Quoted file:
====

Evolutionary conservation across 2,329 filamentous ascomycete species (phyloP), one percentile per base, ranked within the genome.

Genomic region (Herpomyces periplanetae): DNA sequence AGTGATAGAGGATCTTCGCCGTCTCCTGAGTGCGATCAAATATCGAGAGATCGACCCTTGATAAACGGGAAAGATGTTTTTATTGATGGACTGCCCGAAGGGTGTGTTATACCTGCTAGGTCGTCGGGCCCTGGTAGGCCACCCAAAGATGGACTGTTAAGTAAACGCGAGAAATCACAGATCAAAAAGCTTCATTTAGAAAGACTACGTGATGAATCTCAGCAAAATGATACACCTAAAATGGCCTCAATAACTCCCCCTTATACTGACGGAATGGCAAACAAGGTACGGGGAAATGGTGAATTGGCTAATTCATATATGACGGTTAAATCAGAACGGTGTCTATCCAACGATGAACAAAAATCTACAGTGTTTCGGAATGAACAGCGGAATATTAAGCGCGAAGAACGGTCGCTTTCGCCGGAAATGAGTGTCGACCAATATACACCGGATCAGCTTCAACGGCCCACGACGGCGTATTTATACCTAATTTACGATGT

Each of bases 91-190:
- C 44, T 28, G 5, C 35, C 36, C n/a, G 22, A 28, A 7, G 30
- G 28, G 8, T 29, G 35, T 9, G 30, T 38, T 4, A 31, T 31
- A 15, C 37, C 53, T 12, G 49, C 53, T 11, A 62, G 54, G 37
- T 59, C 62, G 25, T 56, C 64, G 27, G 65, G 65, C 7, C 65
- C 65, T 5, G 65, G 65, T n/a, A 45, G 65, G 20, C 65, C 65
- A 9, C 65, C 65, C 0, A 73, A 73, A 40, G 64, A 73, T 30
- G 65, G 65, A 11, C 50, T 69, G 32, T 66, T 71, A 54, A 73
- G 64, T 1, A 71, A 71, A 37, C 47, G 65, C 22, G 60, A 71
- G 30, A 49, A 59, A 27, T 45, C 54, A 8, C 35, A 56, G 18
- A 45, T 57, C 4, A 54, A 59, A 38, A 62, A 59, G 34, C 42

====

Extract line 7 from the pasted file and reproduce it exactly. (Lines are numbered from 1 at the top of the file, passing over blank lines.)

- T 59, C 62, G 25, T 56, C 64, G 27, G 65, G 65, C 7, C 65